G-REX: The monster repaving project that’s coming to Glenwood
Concerns about an upcoming mammoth repaving project – now being dubbed “G-REX” – prompted the Glenwood Springs Chamber Resort Association to push for a new task force and study of the Ride Glenwood Springs program. The Colorado Department of Transportation plans to rip up and repave Grand Avenue during the summer of 2004. It’s gotten the name that’s similar to metro Denver’s multi-year Interstate 25 “T-REX” construction projectGetting more people on the buses will help to decrease traffic on Grand Avenue, said chamber director Marianne Virgili.She said the chamber will put $4,000 toward a bus system study that could include new technology, altered bus routes, fare changes and pursuit of other funding sources. “We’ll get the community excited about this,” she said. As a group, the chamber recently decided to make Glenwood Springs into a “model mountain community” in terms of public transit, Virgili said. She noted that when the chamber has set goals in the past, they’ve been met successfully.”The plan is partly to mitigate the forthcoming problems in 2004,” she said. City Council will match the Chamber’s $4,000 to fund the study. “I don’t see any downside to this,” Councilman Dave Merritt said. But Mayor Don Vanderhoof recalled a meeting several years ago where merchants held a meeting to try and accomplish just the opposite of what’s now being proposed. “I can remember when your predecessors held meetings that were just as important. They were trying to figure out how to get traffic onto Grand Avenue,” he said. And Councilman Don Gillespie warned Virgili and Transportation Demand Management director Cathy Tuttle to be wary of finding solutions that are impossible to implement. “Please don’t come back and say we’re going to have free buses every 10 minutes and nobody’s going to pay for it,” he said. According to the plan, the task force will study the bus system during the winter, then come back in March with three possible solutions and get public input into which should be chosen. “If the community wants something,” Virgili said, “they will work for it and do whatever they can to get it.”In other business:-City Council turned town an offer from Carbondale officials to comment on Carbondale’s proposed Crystal River Marketplace. Mayor Don Vanderhoof pointed out that “it’s not that we’re being hard-nosed about it,” but rather, he said, they just don’t have sufficient time to review the project by the Wednesday deadline. Also, Councilman Don Gillespie said “it would be hypocritical of us to lambaste them when we’re going to develop Wulfsohn.”-Council members commended Jeff Hiltner for paying crews to clean up areas of Glenwood Springs. But they also wanted to be sure citizens know it’s not city crews going onto private property and removing plants and flowers. They decided to send Hiltner a congratulatory letter that also reminds him to ask permission before going onto private property. -Learned that the Salvation Army has officially declined the offer to use the abandoned service station at the intersection of 23rd and Grand as a day shelter for the winter months.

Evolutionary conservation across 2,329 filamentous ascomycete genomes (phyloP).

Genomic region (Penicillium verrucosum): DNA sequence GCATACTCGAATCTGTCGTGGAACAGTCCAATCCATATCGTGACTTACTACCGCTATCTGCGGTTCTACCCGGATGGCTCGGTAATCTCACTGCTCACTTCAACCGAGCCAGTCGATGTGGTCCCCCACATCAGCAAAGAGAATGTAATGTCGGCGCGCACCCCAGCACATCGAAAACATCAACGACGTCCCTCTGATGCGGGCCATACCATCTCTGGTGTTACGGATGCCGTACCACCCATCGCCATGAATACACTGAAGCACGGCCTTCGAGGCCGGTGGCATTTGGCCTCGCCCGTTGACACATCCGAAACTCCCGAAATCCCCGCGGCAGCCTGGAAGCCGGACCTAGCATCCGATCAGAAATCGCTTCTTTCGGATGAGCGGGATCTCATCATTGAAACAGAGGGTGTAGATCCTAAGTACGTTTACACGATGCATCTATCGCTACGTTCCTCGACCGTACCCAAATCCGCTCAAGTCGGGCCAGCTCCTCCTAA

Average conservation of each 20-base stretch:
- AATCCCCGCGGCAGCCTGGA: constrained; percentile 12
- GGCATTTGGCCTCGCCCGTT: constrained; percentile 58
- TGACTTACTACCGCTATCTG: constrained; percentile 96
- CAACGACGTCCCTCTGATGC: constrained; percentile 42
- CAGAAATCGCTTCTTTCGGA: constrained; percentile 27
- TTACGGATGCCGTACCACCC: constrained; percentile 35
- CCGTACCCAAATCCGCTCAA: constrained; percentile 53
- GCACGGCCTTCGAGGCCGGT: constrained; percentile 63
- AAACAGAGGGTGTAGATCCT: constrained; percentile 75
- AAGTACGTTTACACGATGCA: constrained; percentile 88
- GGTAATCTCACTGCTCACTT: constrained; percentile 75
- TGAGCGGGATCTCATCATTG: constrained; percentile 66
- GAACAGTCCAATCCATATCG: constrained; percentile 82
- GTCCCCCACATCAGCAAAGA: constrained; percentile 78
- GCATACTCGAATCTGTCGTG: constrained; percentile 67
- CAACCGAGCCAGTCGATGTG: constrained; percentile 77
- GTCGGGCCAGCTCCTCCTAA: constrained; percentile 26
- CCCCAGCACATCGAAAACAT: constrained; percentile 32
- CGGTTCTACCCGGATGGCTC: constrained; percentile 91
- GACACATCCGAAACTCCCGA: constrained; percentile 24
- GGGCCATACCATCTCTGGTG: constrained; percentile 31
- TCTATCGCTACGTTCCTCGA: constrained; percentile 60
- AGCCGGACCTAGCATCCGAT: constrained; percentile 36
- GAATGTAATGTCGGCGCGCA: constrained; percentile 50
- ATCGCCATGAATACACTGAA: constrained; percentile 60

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Policy that dictates what for-profit activities should be officially sanctioned within Glenwood Springs parks is being reviewed by city staff and will likely come before the city council for final approval later this summer.